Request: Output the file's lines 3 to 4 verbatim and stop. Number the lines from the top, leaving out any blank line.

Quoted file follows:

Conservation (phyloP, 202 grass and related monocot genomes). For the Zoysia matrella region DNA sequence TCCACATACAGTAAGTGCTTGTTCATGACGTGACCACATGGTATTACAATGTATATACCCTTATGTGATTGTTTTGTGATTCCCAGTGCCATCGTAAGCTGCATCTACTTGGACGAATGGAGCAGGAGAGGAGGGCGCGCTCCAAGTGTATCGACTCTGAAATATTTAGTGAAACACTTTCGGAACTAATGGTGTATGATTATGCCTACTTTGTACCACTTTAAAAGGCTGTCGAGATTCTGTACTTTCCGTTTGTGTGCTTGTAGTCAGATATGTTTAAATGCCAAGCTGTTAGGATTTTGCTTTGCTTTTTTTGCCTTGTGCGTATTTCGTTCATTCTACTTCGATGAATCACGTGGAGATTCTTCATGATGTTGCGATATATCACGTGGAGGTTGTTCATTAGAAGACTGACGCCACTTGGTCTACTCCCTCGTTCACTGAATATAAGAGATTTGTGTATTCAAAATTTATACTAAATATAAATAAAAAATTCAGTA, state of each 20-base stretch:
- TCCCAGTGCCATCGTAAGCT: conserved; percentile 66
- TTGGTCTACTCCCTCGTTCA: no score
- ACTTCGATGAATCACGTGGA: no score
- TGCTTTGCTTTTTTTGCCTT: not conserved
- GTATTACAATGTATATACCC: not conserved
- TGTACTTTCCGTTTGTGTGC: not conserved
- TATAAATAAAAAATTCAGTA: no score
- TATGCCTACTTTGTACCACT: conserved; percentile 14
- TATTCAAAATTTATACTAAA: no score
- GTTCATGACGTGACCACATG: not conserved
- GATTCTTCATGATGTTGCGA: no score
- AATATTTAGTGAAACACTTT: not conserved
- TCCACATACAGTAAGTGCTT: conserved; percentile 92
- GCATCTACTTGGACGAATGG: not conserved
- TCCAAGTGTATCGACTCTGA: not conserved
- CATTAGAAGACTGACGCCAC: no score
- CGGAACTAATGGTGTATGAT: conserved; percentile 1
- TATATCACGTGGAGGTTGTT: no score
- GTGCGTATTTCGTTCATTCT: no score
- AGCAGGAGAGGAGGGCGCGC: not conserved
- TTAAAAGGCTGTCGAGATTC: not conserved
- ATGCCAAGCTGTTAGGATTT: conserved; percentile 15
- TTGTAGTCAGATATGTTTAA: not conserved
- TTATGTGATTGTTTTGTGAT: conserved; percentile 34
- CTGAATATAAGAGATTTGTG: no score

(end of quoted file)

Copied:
- TTGGTCTACTCCCTCGTTCA: no score
- ACTTCGATGAATCACGTGGA: no score